Learning Blog

Random despatches from places where L&D meets software and systems

Who wants to be a learning millionaire? OK well maybe not millions of pounds, but would you settle for learnable learning, learned, shared and put to good use? Then take a leaf out of the entrepreneur's book.

Playing a game of "Risk" with my children the other night I got to musing about the space that L&D occupies in the great board game that is corporate life ...

Warning: this article could change your life. As the man said, you already have all the time there is. So no excuses, let's get on with it ..

Ms RF, who works in the automotive industry, asks “We need to put together a short series of e-learning modules for people in our dealerships but we haven’t yet made the decision whether to try to build these in-house or whether to outsource. What advice do you have for me, and, if we go for the outsourcing option, how should we best evaluate candidate suppliers?”

Fast forward to 2029. In UK businesses classroom-based instruction is now little more than a dim and distant memory. The word “training” is seldom if ever used. Web 4.0 is heralded as the Next Big Thing. People’s personal learning plans transcend home and work, a distinction that many struggle to maintain.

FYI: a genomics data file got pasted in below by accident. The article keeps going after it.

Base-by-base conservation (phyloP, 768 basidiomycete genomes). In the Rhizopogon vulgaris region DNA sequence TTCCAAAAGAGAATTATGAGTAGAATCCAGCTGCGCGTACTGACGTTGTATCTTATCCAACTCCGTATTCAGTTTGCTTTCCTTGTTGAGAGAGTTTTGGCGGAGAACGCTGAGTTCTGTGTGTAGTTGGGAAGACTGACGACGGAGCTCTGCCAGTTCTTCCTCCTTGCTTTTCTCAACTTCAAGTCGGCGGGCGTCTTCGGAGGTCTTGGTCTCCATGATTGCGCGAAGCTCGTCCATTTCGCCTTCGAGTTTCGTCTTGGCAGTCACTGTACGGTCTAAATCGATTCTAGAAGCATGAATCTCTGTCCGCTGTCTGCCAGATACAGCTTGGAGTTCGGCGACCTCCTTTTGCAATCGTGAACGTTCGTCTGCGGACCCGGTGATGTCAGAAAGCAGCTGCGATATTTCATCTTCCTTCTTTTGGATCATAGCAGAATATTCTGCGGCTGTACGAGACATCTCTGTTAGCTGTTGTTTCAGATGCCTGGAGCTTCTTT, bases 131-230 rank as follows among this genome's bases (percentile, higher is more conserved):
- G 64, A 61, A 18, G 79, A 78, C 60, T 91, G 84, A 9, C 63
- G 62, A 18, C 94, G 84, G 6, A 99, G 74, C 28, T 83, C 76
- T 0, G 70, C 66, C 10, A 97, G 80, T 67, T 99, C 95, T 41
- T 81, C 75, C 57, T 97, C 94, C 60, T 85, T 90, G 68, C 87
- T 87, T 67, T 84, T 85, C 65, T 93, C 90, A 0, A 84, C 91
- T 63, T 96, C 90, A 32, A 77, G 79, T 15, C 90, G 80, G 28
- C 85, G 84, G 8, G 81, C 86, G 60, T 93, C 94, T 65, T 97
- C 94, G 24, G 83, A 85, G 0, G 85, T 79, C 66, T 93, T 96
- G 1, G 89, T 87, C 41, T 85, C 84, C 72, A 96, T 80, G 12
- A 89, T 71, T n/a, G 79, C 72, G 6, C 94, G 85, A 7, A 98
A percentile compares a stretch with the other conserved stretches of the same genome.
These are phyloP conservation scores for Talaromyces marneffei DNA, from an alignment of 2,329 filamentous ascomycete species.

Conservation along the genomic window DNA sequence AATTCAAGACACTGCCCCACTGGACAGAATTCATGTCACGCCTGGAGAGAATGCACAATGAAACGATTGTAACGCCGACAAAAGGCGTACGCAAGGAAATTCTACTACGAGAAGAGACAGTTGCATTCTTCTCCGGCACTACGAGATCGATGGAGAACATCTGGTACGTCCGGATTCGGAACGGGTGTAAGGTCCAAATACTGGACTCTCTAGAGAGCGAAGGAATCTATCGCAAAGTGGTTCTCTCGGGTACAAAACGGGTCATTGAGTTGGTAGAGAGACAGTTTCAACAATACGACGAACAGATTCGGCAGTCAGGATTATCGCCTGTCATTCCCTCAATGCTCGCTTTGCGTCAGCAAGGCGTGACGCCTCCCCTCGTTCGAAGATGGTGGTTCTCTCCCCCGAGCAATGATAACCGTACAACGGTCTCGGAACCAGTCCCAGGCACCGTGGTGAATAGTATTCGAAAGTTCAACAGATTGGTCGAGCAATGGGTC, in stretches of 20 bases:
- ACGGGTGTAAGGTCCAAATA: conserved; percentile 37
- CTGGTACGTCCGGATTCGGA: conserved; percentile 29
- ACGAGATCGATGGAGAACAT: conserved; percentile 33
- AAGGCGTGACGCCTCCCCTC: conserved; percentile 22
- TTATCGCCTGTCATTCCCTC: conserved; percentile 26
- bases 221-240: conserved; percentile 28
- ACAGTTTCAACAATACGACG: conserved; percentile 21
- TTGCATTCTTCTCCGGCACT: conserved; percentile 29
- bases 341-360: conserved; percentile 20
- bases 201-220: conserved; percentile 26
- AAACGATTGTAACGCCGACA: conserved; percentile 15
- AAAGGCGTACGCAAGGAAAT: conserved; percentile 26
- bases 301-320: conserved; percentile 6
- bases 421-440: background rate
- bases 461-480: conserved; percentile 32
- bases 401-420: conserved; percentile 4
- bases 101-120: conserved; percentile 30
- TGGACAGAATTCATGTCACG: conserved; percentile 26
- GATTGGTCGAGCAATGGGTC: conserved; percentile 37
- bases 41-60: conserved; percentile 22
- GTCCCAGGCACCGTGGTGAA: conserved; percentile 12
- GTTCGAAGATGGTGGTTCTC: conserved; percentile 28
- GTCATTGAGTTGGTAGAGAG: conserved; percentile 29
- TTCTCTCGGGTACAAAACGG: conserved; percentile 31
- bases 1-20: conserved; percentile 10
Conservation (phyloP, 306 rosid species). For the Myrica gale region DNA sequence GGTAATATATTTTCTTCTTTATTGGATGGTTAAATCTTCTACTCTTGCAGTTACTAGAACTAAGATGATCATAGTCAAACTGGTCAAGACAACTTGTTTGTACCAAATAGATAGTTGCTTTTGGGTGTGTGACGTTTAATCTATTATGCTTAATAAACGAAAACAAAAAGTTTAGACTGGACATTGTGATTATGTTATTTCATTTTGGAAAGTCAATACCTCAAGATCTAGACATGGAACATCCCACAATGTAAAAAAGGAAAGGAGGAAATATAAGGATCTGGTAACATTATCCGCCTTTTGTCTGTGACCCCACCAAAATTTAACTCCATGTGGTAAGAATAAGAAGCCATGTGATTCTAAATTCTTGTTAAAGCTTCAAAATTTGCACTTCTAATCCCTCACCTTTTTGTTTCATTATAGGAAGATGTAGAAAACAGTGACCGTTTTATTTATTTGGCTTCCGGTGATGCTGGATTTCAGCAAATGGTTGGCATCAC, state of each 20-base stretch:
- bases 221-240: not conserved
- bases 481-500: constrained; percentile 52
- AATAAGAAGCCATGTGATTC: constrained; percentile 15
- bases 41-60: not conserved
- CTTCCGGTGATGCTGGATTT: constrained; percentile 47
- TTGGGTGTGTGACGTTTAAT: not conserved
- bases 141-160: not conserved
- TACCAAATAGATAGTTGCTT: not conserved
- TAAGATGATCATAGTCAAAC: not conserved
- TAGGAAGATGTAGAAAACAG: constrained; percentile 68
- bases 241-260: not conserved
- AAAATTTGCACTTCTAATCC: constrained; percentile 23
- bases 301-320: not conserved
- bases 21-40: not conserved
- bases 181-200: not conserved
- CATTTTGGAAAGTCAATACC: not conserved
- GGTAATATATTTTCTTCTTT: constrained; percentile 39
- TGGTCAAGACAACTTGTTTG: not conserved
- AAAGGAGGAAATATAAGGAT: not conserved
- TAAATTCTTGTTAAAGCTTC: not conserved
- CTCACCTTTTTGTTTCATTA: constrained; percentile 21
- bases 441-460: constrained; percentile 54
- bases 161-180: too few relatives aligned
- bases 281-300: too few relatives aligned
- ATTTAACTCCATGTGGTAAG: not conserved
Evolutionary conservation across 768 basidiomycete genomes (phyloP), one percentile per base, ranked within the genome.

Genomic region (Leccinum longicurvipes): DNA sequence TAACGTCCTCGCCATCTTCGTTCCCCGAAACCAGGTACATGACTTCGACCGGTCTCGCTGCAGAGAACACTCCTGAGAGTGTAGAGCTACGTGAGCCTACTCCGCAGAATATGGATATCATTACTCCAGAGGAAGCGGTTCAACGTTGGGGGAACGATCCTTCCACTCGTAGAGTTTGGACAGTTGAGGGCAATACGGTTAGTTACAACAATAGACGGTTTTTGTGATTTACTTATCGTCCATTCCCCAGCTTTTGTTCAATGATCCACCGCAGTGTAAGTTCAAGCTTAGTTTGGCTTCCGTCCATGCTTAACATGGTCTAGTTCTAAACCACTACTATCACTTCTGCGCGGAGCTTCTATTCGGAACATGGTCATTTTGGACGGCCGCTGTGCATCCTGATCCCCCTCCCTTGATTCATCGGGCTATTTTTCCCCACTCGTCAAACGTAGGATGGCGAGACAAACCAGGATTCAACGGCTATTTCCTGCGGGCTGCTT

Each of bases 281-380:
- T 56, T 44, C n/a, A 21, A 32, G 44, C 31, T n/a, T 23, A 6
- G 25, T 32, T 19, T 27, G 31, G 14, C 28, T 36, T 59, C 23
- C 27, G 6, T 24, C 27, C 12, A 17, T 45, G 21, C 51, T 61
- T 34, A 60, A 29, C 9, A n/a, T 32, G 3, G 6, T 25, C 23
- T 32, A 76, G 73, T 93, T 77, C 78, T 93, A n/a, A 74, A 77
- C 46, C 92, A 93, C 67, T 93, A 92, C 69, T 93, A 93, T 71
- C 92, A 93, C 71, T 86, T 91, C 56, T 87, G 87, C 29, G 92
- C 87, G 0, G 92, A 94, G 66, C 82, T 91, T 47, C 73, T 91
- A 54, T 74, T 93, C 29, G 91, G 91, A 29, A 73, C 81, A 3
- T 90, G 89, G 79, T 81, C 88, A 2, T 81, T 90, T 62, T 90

Picture the scene: lunchtime in the canteen, sorry, self-clearing restaurant; large corporate with outsourced catering; three friends talking, one an HRBP, one a financial controller and me, learning practitioner and sometime e-learning reporter; slaughtered lamb is on the menu and that lamb is me.

Hang on a minute. Surely learning is one of the most complex and least well understood things people do. So let’s put it in an offshore call centre. Is that what you’re saying?

In this article we describe what the twin disciplines of L&D and Continuous Improvement (or lean, in its broadest sense) have to say to one another. The two have complementary strengths and different sets of weaknesses. What a shame, then, that businesses rarely seem to want to combine the two.